While filming the upcoming original series from National Geographic for Disney+, ON THE EDGE WITH ALEX HONNOLD (WT), world-class climbers Alex Honnold (“Free Solo”) and Hazel Findlay made the first-known ascent of Ingmikortilaq, one of Earth’s tallest unclimbed natural monoliths. The cliff, composed of 3-million-year-old granite and gneiss, rises 3,750 feet out of a remote peninsula jutting into a fjord on Greenland’s eastern coast.
The team began the climb from a dinghy at the base of the formation and camped out on what is known as a “shiver bivvy” — overnighting in their sleeping bags safely clipped in as they progressed up the face. Honnold and Findlay were able to free-climb the entire route of the 3-million-year-old rock. For the last 150 feet of the climb, they were able to disconnect from their ropes and walk safely to the summit.
In the lead-up to Ingmikortilaq (pronounced Ing-mick-ort-till-lack), which in Greenlandic means “the separate one,” the team was joined by Dr. Heïdi Sevestre, a glaciologist working with the Arctic Monitoring and Assessment Program, and Adam Kjeldsen, a Greenlandic guide, to complete what might be the first true crossing of the critical Renland ice cap from the Pool Wall. As they traversed the Renland ice cap, Sevestre and team dragged a special radar that took real-time measurements of the depth and density of the snow and ice below them.
After a 5-day climb battling icy weather conditions, Honnold and Findlay successfully summited the granite-gneiss rock face on Tuesday, Aug. 16.
Sitting at ground zero of the climate crisis, Ingmikortilaq, a 3-million-year-old gneiss-granite monolith, rises directly out of the Nordvestfjord in the Scoresby Sound region of eastern Greenland. It ranks among the tallest big walls ever climbed and heretofore stood as perhaps one of the biggest unclimbed rock faces in the world.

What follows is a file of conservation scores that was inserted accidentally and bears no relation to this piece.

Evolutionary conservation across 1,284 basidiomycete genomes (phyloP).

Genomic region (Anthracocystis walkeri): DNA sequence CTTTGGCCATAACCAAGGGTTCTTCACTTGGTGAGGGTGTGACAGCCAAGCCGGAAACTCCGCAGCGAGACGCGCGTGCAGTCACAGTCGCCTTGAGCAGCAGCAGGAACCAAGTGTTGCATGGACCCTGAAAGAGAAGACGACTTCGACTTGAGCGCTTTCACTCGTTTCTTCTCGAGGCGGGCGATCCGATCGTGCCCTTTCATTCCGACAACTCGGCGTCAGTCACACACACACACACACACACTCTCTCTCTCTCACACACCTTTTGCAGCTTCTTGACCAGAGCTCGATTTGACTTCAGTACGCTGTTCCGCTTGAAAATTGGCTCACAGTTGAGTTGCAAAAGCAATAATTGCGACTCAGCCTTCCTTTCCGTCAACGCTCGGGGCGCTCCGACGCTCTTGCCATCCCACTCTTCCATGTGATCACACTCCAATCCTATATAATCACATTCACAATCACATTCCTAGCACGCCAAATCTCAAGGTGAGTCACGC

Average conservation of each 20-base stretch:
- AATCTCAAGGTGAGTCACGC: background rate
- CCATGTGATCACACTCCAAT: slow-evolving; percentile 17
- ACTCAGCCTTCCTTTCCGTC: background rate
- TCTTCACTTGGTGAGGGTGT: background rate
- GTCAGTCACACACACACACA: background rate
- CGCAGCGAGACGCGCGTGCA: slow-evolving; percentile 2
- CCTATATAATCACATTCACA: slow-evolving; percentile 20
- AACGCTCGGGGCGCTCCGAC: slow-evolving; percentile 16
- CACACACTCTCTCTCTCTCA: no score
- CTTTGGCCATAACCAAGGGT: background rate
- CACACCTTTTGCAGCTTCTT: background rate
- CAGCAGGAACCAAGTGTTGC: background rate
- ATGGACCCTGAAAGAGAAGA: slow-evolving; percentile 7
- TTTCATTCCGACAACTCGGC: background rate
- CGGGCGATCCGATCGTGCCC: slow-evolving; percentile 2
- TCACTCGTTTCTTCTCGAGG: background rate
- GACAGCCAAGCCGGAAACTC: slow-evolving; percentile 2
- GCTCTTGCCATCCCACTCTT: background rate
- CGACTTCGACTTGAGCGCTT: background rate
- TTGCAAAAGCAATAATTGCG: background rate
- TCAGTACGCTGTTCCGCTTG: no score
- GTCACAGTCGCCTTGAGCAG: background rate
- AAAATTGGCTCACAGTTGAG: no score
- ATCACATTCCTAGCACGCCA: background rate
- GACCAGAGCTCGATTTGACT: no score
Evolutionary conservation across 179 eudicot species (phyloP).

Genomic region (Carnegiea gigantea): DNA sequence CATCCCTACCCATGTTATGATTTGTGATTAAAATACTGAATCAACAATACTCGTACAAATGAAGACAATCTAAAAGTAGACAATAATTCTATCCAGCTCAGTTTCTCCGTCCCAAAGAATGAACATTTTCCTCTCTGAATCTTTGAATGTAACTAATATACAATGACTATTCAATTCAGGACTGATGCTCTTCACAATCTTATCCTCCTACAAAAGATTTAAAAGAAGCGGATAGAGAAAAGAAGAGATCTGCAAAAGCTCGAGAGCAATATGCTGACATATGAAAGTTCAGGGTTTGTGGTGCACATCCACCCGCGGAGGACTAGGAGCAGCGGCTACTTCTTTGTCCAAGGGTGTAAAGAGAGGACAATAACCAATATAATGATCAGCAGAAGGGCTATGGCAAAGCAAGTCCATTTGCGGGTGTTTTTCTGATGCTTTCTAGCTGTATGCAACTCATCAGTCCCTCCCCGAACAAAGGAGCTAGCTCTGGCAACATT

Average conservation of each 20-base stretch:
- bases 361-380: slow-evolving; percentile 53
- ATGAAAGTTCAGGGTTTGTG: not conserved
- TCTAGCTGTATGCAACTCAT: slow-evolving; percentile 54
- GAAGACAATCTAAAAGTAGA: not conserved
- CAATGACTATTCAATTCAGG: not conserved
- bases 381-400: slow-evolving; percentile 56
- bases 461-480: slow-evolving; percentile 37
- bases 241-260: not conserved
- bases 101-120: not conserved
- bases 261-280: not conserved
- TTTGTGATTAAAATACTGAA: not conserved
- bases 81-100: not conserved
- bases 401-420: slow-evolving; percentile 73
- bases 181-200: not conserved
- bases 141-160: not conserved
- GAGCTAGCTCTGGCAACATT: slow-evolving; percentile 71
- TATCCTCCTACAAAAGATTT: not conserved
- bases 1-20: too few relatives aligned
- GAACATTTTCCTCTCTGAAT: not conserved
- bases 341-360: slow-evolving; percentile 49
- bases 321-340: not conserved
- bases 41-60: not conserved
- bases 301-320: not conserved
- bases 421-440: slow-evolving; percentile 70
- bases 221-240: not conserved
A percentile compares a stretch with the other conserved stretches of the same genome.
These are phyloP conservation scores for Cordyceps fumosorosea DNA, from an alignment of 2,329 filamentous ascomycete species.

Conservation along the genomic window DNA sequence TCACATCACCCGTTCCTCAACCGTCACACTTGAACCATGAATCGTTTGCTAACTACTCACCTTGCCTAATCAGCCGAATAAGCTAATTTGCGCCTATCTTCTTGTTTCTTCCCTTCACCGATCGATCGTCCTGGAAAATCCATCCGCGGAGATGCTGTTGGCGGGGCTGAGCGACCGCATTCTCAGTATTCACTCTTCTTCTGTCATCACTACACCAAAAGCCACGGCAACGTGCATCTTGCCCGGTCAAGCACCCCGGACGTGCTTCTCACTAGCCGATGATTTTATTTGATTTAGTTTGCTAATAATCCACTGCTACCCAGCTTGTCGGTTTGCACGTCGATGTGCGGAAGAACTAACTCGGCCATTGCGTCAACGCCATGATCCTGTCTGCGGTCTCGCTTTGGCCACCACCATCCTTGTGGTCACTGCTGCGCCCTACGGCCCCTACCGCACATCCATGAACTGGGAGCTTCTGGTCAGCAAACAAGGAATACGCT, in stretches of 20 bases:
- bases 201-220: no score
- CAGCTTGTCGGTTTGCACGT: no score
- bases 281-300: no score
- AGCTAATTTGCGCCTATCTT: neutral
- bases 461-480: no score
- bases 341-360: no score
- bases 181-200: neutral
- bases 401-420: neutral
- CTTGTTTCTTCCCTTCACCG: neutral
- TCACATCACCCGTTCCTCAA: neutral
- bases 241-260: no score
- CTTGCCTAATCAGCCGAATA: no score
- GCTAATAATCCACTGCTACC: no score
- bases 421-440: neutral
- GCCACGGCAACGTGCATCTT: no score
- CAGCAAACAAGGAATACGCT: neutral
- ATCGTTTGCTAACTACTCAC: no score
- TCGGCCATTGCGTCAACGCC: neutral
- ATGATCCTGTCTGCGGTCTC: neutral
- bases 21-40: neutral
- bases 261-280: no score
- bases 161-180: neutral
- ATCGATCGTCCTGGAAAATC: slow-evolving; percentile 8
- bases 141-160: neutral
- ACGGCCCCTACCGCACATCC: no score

In addition to summitting the never-before-climbed rock face and offering a window into that experience with audiences for the upcoming series produced by Plimsoll Productions for National Geographic, Honnold was motivated by the climate crisis. The scientific community desperately needs scientific data from remote locations like Ingmikortilaq, according to glaciologists like Sevestre.
Through the Greenland expedition — and with Honnold’s team helping to fix ropes for her — Sevestre was able to measure the depth and density of ice caps, begin capturing crucial insights on the rate of polar ice melt, and more.
The team approached the “4000-foot wall that came straight out of a fjord” in ocean-up style, according to Honnold, meaning they rowed a dinghy from a nearby land basecamp to the monolith and began their dramatic ascent. From there, Honnold and Findlay expertly navigated a route up the steepest and tallest section of the wall, by Tuesday reaching the 3,750-ft tall summit – approx 750 ft higher than El Capitan, and almost three times the height of the Empire State Building.
The Disney+ Original Series from National Geographic ON THE EDGE WITH ALEX HONNOLD (WT) will stream soon on Disney+. Learn more about this breaking news at NatGeo.com.
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